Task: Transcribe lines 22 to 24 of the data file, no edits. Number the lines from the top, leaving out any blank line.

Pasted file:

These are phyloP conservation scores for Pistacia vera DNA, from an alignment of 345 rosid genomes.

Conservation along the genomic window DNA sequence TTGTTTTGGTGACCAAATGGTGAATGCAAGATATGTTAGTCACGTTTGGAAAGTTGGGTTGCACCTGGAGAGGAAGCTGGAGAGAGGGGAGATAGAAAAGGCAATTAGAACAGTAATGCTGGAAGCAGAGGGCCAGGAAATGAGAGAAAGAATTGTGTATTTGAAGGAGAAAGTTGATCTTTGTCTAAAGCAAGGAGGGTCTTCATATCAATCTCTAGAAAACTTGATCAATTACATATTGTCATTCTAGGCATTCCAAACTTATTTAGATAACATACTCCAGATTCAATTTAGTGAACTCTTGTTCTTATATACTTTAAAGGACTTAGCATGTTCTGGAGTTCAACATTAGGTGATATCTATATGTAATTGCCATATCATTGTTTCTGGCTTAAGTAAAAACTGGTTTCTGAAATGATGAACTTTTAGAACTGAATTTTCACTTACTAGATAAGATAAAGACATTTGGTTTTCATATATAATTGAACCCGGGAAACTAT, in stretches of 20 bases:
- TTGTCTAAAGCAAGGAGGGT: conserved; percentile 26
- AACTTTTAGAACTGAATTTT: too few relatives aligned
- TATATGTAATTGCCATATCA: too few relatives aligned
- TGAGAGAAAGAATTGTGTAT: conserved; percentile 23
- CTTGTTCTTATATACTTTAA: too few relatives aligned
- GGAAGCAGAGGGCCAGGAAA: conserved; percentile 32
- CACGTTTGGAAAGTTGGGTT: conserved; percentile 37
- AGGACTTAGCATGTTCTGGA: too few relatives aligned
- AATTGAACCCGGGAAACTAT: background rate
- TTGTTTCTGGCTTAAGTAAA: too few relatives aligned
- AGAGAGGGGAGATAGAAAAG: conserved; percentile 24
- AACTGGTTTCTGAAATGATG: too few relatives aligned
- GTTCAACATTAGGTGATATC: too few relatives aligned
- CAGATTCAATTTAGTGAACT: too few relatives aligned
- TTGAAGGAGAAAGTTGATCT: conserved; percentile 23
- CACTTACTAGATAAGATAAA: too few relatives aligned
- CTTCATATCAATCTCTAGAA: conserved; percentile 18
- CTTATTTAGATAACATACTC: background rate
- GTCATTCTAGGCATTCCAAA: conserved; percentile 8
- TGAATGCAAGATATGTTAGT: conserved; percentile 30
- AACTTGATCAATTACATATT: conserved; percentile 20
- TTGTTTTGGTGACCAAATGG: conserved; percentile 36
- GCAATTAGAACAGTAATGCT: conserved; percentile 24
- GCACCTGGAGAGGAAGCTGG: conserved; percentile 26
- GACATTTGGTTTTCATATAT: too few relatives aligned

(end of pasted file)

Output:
- TGAATGCAAGATATGTTAGT: conserved; percentile 30
- AACTTGATCAATTACATATT: conserved; percentile 20
- TTGTTTTGGTGACCAAATGG: conserved; percentile 36